Con­nec­tiv­ity prob­lems

Solve some typ­i­cal con­nec­tion co­nun­drums

Mac|Life - - FEATURE -

11 Mail can’t send or re­ceive emails

There are a num­ber of rea­sons why Mail may not be able to send or re­ceive mes­sages. If this hap­pens, try to check your email on an­other de­vice. Sign in to your email provider’s web­mail ser­vice to ver­ify ev­ery­thing is okay at that end. Next, open Mail and choose Win­dow > Con­nec­tion Doc­tor. This tool tells you whether Mail is able to con­nect to the in­ter­net, and then to your mail server(s). Check your provider’s pub­lished set­tings match yours in Mail > Pref­er­ences > Ac­counts > Server Set­tings.

12 Your Mac uses the wrong Wi-Fi net­work

If your Mac is near open Wi-Fi net­works, it may con­nect to th­ese rather than the one in your home/of­fice. To pre­vent this, go to > Sys­tem Pref­er­ences > Net­work. Click Wi-Fi in the left-hand pane, then Ad­vanced. Move your pre­ferred wire­less net­works to the top of the list. High­light any un­wanted net­work and click the – (mi­nus) but­ton to remove it.

13 Cer­tain apps can’t get on­line

If spe­cific apps on your Mac are hav­ing trou­ble con­nect­ing to the in­ter­net, or others are hav­ing trou­ble con­nect­ing to you, you may need to mod­ify your fire­wall set­tings. Your Mac’s ap­pli­ca­tion fire­wall is switched off by de­fault, al­low­ing all in­com­ing con­nec­tions.

First, turn on the fire­wall in Sys­tem Pref­er­ences > Se­cu­rity and Pri­vacy > Fire­wall. Sec­ond, click Fire­wall Op­tions in that tab, then check whether the un­com­mu­nica­tive app is listed and that it isn’t er­ro­neously set to be blocked.

14Your Mac doesn’t rec­og­nize its Magic Key­board or Magic Mouse

If your Mac isn’t con­nect­ing to its Magic Key­board, Magic Mouse 2, or Magic Track­pad 2, con­nect the de­vice to your Mac us­ing a Light­ning ca­ble. Go to Sys­tem Pref­er­ences > Blue­tooth, where you can check the de­vice is charged and that it’s au­to­mat­i­cally paired. For an older in­put de­vice, hold its power but­ton un­til the LED starts to blink. It should ap­pear in Sys­tem Pref­er­ences > Blue­tooth. Se­lect it and click Pair. If the LED is steady, the de­vice is paired.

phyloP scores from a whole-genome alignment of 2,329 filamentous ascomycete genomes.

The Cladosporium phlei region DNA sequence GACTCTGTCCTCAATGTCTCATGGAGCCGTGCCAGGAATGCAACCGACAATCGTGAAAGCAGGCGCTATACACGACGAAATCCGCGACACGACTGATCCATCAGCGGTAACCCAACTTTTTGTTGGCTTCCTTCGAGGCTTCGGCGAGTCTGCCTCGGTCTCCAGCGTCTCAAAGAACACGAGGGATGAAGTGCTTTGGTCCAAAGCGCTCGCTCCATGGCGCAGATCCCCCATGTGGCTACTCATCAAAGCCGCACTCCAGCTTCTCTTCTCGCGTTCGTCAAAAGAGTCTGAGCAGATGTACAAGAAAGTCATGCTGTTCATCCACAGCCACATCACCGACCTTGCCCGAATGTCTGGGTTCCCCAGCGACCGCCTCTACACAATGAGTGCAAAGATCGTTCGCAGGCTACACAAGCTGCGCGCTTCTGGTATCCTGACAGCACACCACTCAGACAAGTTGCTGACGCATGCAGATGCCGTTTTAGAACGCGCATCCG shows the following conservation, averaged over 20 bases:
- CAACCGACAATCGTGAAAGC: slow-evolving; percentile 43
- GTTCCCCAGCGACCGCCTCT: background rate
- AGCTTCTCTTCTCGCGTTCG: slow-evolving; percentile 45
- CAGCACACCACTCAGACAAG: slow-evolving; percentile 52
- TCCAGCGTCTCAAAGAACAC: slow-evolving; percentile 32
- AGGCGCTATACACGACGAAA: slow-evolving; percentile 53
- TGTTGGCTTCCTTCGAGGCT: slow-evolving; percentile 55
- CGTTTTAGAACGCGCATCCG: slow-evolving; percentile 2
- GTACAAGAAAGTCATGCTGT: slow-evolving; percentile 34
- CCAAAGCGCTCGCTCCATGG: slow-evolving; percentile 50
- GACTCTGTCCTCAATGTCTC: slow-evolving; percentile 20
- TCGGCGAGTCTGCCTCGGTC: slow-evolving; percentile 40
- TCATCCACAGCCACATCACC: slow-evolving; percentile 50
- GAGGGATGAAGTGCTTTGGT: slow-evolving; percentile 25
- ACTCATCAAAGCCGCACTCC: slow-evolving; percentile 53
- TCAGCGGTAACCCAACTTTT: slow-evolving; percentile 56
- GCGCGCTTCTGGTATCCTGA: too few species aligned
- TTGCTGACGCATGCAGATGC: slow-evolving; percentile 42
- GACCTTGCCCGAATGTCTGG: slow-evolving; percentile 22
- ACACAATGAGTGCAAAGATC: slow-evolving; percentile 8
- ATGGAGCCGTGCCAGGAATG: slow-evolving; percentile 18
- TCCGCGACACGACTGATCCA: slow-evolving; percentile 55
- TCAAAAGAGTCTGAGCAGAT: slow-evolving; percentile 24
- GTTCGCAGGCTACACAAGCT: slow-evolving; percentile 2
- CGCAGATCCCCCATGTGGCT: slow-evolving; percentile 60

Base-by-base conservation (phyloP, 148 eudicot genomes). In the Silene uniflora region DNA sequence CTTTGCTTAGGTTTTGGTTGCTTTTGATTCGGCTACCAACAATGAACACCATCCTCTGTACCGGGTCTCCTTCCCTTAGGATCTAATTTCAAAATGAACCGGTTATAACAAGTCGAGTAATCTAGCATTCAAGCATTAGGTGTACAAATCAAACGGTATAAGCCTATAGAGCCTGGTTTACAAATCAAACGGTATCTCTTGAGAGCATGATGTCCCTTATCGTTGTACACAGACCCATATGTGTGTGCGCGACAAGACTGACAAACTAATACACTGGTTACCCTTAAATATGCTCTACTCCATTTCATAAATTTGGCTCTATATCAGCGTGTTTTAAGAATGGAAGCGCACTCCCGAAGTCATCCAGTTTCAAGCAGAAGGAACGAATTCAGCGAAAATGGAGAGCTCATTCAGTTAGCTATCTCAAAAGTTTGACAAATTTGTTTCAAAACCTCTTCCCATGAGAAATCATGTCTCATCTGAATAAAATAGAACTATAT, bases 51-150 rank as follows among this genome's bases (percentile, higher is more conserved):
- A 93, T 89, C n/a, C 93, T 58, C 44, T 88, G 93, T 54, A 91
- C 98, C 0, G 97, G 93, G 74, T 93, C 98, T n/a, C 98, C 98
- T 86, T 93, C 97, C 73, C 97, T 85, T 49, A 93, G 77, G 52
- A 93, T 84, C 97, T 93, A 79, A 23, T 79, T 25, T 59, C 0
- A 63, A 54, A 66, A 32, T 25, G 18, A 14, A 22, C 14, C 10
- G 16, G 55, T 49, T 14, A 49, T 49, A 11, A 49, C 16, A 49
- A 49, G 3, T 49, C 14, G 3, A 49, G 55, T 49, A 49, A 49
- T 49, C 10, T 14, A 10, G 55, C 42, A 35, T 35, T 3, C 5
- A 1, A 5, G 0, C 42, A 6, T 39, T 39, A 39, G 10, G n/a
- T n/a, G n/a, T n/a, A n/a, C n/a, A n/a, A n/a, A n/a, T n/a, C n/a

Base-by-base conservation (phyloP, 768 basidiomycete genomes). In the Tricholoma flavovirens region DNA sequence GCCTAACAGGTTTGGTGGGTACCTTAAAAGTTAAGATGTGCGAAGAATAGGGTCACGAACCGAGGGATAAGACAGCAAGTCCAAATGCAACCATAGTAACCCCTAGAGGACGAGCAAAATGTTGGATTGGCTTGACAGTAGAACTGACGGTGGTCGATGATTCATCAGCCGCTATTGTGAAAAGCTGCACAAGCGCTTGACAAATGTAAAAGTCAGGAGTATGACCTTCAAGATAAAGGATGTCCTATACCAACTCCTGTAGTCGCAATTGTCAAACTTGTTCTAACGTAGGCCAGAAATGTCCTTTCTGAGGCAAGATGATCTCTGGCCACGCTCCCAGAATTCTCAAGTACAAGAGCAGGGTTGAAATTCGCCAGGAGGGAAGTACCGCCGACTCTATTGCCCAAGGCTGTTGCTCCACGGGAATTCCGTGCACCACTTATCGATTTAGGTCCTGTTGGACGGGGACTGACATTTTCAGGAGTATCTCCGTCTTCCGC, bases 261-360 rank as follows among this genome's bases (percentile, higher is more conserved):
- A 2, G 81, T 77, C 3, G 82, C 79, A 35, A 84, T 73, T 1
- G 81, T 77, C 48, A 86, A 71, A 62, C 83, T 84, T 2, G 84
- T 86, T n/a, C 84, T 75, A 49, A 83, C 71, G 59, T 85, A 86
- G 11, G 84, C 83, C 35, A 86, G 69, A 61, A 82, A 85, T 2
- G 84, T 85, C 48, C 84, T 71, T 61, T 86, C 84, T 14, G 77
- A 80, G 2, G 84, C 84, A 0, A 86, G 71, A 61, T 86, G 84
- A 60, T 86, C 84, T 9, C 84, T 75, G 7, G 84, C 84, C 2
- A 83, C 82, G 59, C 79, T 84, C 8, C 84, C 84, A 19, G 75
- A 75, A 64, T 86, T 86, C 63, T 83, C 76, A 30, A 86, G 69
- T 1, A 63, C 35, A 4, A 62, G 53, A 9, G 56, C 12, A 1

15 Do­ing things on­line has be­come slow

If brows­ing has slowed to a crawl, make sure that your Mac isn’t just gen­er­ally slow (see tip 16). Try ac­cess­ing the in­ter­net from an­other de­vice to de­ter­mine whether it’s an iso­lated is­sue. If the other de­vice is equally slow, you may be ex­pe­ri­enc­ing wire­less in­ter­fer­ence. Look through your router’s doc­u­men­ta­tion to find out how to check and change the chan­nel set­ting. If only the Mac is slow, start up in macOS Re­cov­ery (see

bit.ly/ma­cos­rec) and choose Get Help On­line to test your con­nec­tion in the browser there, then con­tact Ap­ple Sup­port for help.

16 Trou­bleshoot in­ter­net con­nec­tions

If you can’t con­nect to the in­ter­net at all, first check to see if other de­vices on the same net­work are hav­ing the same is­sue. If you con­nect di­rectly to your router us­ing an Eth­er­net ca­ble, try re­seat­ing it. For Wi‑Fi, click the cor­re­spond­ing menu bar icon at the top right to make sure it’s en­abled and that there’s a check mark next to your pre­ferred Wi-Fi net­work. If you’re con­nected to your own Wi‑Fi net­work, run Wire­less Di­ag­nos­tics for fur­ther help (see ap­ple.co/29KoHJV).

17 Your ISP is block­ing a web­site

If a web­site is un­reach­able us­ing your ISP, you may be able to by­pass this by us­ing a dif­fer­ent DNS (Do­main Name Sys­tem) server to that of­fered by your In­ter­net Ser­vice Provider. Go to Sys­tem Pref­er­ences > Net­work and click your con­nec­tion. Choose Ad­vanced and go to the DNS tab. Click the + but­ton to add new DNS servers such as Google’s (8.8.8.8 and 8.8.4.4), and click on the old DNS servers then press the – but­ton.

18 Get su­per-fast Wi-Fi

If you’ve found that chang­ing your ag­ing router’s Wi-Fi chan­nel doesn’t im­prove the speed of your net­work, and if you’ve al­ready tried Ap­ple’s rec­om­mended set­tings (see

bit.ly/wifirecs), con­sider us­ing a Time Cap­sule or Air­Port Ex­treme Base Sta­tion, or a mesh net­work­ing sys­tem such as the Net­gear Orbi. A Wi-Fi net­work in the 5GHz fre­quency band is much less prone to in­ter­fer­ence.

19 You can’t con­nect to a hid­den Wi-Fi net­work

If your router/base sta­tion broad­casts a hid­den Wi-Fi net­work, you may see an er­ror when try­ing to join it, even if you’re us­ing the cor­rect pass­word. This is usu­ally be­cause the other net­work set­tings have been en­tered in­cor­rectly. Dou­ble-check both the SSID (net­work name) and the pass­word se­cu­rity type – WPA/WPA2 Per­sonal, for ex­am­ple. If you’re un­sure about th­ese, con­tact your net­work ad­min­is­tra­tor. Both cap­i­tal­iza­tion and spa­ces mat­ter, so make sure th­ese are en­tered cor­rectly.

20 AirPlay Mir­ror­ing to Ap­ple TV stut­ters

If you find that AirPlay Mir­ror­ing to an Ap­ple TV is slow, make sure your router matches Ap­ple’s rec­om­mended set­tings ( bit.ly/wifirecs). Go to the Mac App Store’s Up­dates tab to ensure macOS is up to date, then do the same on your Ap­ple TV in Set­tings > Sys­tem > Soft­ware Up­dates > Up­date Soft­ware. If pos­si­ble, try to con­nect your Mac and Ap­ple TV to your router us­ing Eth­er­net ca­bles to see if that helps.

Check your fire­wall (be­low) or try dif­fer­ent DNS servers (right).

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